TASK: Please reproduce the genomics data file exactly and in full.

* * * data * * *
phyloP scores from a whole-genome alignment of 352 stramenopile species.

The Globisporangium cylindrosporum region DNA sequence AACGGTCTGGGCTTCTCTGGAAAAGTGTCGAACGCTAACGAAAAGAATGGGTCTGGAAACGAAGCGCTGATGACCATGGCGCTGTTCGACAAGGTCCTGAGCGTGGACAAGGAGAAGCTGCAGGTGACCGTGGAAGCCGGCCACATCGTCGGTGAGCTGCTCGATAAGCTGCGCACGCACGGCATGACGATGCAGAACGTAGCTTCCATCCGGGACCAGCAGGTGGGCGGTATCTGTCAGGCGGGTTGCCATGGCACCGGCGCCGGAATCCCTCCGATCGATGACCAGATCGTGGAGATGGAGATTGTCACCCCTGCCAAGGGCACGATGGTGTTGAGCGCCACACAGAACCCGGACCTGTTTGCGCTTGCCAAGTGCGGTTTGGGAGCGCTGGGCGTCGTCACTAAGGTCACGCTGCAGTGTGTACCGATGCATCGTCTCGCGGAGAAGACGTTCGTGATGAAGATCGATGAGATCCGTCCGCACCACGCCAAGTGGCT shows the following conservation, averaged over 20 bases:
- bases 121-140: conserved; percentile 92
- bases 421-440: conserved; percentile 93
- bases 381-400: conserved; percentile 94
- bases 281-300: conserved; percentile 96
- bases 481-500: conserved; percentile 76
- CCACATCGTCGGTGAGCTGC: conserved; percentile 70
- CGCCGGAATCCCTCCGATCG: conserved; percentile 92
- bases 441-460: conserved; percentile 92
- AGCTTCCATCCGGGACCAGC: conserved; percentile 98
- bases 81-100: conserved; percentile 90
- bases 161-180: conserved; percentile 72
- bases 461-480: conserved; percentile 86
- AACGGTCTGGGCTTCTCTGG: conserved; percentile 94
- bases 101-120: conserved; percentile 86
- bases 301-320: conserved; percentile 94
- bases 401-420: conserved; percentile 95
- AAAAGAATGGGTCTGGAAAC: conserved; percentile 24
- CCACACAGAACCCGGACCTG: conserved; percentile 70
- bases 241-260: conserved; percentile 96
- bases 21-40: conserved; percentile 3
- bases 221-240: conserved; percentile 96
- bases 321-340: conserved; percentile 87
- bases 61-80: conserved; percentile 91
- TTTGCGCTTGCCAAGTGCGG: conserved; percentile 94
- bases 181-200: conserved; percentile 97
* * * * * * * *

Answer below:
phyloP scores from a whole-genome alignment of 352 stramenopile species.

The Globisporangium cylindrosporum region DNA sequence AACGGTCTGGGCTTCTCTGGAAAAGTGTCGAACGCTAACGAAAAGAATGGGTCTGGAAACGAAGCGCTGATGACCATGGCGCTGTTCGACAAGGTCCTGAGCGTGGACAAGGAGAAGCTGCAGGTGACCGTGGAAGCCGGCCACATCGTCGGTGAGCTGCTCGATAAGCTGCGCACGCACGGCATGACGATGCAGAACGTAGCTTCCATCCGGGACCAGCAGGTGGGCGGTATCTGTCAGGCGGGTTGCCATGGCACCGGCGCCGGAATCCCTCCGATCGATGACCAGATCGTGGAGATGGAGATTGTCACCCCTGCCAAGGGCACGATGGTGTTGAGCGCCACACAGAACCCGGACCTGTTTGCGCTTGCCAAGTGCGGTTTGGGAGCGCTGGGCGTCGTCACTAAGGTCACGCTGCAGTGTGTACCGATGCATCGTCTCGCGGAGAAGACGTTCGTGATGAAGATCGATGAGATCCGTCCGCACCACGCCAAGTGGCT shows the following conservation, averaged over 20 bases:
- bases 121-140: conserved; percentile 92
- bases 421-440: conserved; percentile 93
- bases 381-400: conserved; percentile 94
- bases 281-300: conserved; percentile 96
- bases 481-500: conserved; percentile 76
- CCACATCGTCGGTGAGCTGC: conserved; percentile 70
- CGCCGGAATCCCTCCGATCG: conserved; percentile 92
- bases 441-460: conserved; percentile 92
- AGCTTCCATCCGGGACCAGC: conserved; percentile 98
- bases 81-100: conserved; percentile 90
- bases 161-180: conserved; percentile 72
- bases 461-480: conserved; percentile 86
- AACGGTCTGGGCTTCTCTGG: conserved; percentile 94
- bases 101-120: conserved; percentile 86
- bases 301-320: conserved; percentile 94
- bases 401-420: conserved; percentile 95
- AAAAGAATGGGTCTGGAAAC: conserved; percentile 24
- CCACACAGAACCCGGACCTG: conserved; percentile 70
- bases 241-260: conserved; percentile 96
- bases 21-40: conserved; percentile 3
- bases 221-240: conserved; percentile 96
- bases 321-340: conserved; percentile 87
- bases 61-80: conserved; percentile 91
- TTTGCGCTTGCCAAGTGCGG: conserved; percentile 94
- bases 181-200: conserved; percentile 97